Recipe by Halcyon Eve
Somen are very fine Japanese wheat noodles, finer than vermicelli. Look for them in the Asian section of your grocery or at an Asian market. This makes a refreshing lunch or light supper on a hot summer day. You can add cooked, deveined, peeled shrimp if you wish (cut larger shrimp in half). Other suggestion include dried shiitake simmered in equal parts soy sauce and mirin (Japanese sweet rice cooking wine), and watercress or trefoil (a Japanese green somewhat similar to watercress). The dipping sauce is best if made the day before, but it is still good if made the same day. This recipe comes from Shizuo Tsuji's 'Japanese Cooking: A Simple Art', which I highly recommend to anyone interested in traditional Japanese cooking.
- 1 cup dashi (Japanese bonito stock, available as instant granules or make your own)
- 1⁄2 cup mirin
- 1⁄4 cup soy sauce (I prefer Kikkoman)
- 1 tablespoon prepared wasabi (or to taste)
- 2 tablespoons thinly sliced green onions
- 1⁄4 lb somen noodles
- 1⁄4 cup cilantro leaf (more or less to taste)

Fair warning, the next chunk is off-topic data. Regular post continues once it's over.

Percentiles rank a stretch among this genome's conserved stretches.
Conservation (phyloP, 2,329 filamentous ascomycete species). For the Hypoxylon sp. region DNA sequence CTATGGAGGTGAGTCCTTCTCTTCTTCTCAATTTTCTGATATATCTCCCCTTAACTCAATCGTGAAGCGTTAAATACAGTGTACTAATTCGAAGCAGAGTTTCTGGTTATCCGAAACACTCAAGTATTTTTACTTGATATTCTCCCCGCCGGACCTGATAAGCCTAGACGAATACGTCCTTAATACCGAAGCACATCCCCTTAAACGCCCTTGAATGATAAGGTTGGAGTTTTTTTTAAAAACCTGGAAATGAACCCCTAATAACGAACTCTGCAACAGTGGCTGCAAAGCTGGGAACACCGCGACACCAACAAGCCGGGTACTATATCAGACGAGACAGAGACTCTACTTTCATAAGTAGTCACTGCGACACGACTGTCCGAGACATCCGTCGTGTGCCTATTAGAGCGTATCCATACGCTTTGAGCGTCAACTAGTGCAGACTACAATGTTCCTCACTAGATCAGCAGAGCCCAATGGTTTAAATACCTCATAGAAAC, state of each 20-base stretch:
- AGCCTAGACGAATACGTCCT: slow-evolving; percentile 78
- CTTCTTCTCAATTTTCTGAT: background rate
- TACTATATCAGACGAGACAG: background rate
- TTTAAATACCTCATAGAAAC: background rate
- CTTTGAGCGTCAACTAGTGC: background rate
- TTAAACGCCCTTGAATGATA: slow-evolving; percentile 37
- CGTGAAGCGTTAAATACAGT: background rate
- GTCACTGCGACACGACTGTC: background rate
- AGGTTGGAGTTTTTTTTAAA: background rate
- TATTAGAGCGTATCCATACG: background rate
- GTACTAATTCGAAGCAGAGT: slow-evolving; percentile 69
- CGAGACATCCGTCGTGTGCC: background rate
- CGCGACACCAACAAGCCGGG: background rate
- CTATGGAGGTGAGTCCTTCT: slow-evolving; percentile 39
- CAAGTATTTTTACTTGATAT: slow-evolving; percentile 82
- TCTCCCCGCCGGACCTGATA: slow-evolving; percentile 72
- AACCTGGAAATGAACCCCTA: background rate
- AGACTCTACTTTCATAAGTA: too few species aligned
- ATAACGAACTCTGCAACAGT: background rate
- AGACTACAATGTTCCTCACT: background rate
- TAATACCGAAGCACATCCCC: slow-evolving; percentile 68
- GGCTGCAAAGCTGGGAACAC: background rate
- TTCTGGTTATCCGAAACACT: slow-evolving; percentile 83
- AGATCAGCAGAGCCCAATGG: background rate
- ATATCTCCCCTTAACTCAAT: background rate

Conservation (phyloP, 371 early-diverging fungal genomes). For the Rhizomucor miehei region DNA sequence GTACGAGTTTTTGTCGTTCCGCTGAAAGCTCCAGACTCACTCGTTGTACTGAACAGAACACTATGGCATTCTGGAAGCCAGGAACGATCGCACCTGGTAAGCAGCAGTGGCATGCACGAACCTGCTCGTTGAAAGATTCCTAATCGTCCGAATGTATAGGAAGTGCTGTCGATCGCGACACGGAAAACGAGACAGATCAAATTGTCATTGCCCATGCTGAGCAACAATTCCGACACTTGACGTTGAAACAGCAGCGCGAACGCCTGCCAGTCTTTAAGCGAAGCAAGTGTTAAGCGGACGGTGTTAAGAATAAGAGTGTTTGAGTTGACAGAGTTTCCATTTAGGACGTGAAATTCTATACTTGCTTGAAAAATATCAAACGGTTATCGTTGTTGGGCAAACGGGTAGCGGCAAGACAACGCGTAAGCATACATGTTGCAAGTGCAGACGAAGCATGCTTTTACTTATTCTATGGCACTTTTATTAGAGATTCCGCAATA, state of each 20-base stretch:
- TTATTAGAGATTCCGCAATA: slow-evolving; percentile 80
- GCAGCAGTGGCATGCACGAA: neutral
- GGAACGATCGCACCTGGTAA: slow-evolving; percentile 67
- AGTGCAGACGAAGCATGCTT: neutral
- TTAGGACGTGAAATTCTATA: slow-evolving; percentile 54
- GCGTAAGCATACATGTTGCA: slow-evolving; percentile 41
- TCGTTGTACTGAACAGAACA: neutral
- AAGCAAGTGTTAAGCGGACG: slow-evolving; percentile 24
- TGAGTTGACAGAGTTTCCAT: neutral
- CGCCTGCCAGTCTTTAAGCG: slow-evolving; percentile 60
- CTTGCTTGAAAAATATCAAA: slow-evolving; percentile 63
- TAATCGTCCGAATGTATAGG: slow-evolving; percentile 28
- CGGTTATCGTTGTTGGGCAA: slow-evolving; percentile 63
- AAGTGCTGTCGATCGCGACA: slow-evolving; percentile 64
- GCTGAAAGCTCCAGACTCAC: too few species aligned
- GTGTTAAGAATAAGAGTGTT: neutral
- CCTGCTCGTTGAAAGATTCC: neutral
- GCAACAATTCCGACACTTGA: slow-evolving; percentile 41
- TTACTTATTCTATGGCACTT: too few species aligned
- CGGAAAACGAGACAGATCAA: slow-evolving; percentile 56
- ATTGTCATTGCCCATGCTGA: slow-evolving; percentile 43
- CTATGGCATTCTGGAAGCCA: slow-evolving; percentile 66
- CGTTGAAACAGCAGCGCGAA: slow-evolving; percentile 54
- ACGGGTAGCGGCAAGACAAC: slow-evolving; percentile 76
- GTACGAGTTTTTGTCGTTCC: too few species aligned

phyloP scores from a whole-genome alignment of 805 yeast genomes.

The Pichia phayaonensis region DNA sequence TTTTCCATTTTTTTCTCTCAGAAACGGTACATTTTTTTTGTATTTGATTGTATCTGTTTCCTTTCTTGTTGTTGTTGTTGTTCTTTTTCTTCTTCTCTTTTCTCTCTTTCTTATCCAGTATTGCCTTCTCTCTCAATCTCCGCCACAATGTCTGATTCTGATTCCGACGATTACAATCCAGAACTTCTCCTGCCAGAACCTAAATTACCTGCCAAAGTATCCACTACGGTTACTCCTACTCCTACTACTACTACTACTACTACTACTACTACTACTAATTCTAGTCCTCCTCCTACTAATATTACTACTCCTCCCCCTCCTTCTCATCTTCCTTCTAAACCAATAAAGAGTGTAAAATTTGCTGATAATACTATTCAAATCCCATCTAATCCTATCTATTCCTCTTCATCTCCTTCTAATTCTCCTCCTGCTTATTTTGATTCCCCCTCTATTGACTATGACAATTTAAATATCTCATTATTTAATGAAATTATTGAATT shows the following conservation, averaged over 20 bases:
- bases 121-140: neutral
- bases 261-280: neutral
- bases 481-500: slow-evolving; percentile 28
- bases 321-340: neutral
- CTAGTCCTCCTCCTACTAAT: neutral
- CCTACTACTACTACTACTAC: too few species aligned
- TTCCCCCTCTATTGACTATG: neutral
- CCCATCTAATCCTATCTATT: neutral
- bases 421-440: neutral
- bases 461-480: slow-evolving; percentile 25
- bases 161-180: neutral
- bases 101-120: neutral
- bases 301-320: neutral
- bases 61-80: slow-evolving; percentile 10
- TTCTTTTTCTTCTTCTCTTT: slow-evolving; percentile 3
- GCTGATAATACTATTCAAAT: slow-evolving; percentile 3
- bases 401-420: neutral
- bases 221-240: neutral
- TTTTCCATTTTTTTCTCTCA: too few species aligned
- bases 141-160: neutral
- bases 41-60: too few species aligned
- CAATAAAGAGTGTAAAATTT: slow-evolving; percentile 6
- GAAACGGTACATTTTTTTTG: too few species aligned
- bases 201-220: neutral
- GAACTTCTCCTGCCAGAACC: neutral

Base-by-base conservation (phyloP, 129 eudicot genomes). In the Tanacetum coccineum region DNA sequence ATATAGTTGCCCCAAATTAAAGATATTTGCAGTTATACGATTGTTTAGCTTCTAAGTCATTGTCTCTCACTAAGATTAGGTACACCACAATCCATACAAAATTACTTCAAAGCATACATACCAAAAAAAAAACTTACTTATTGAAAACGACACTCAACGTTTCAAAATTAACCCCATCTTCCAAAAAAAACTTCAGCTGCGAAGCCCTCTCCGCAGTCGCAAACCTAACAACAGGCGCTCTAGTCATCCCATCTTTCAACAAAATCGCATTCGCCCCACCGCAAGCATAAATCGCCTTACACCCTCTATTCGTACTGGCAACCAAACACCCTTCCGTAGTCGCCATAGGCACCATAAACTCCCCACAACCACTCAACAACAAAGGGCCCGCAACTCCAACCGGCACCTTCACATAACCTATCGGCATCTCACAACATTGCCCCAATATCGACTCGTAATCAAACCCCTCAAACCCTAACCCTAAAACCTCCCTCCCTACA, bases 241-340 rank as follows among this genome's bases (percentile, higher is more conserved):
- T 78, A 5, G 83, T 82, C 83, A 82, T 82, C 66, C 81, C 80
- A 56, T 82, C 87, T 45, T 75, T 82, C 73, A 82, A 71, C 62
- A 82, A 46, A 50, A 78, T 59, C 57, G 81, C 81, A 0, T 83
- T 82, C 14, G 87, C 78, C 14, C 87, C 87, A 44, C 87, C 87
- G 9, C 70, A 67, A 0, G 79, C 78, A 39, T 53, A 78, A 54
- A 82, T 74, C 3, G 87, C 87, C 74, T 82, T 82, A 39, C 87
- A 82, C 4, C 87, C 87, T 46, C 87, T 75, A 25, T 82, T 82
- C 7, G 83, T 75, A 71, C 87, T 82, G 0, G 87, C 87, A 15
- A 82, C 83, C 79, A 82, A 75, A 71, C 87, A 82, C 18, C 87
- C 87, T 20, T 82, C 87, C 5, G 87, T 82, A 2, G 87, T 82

Directions See How It's Made
- Make dipping sauce by combining the dashi (or dashi granules and 1 cup water), mirin, and soy sauce in a medium saucepan. Bring just to a boil, reduce heat, and simmer for 5 minutes.
- Force-cool the sauce by pouring into a medium-size metal mixing bowl, placing into a large bowl of ice cubes and water, and twirling, taking care not to spill, until cooled. (Note: this is an important step; it won't taste right if you just let it cool slowly!)When cooled, refrigerate until ready to use.
- Cook noodles according to package directions. Drain, rinse well under cold water, drain again, and place in a bowl of cold water.
- To serve, place a mound of noodles into individual glass bowls, tuck in a few ice cubes and pour in a small amount of water (not enough to cover; just to dampen). Sprinkle with cilantro leaves to taste.
- On little individual plates, place a small mound of sliced green onion and a dab of wasabi. Pour some dipping sauce into small individual bowls.
- Each person can season his or her sauce to taste with the onions and wasabi, then pick up a bunch of noodles (chopsticks really work the best, but you can use a fork, too), allow water to drip back into bowl, dip into sauce, and eat.
- For a somewhat heartier meal, add some of the suggested additions (in the description above) along with the cilantro leaves when serving. I like to serve this with a simple salad of tomato wedges, sliced cucumber, and either lettuce or Napa cabbage with a Japanese-style dressing.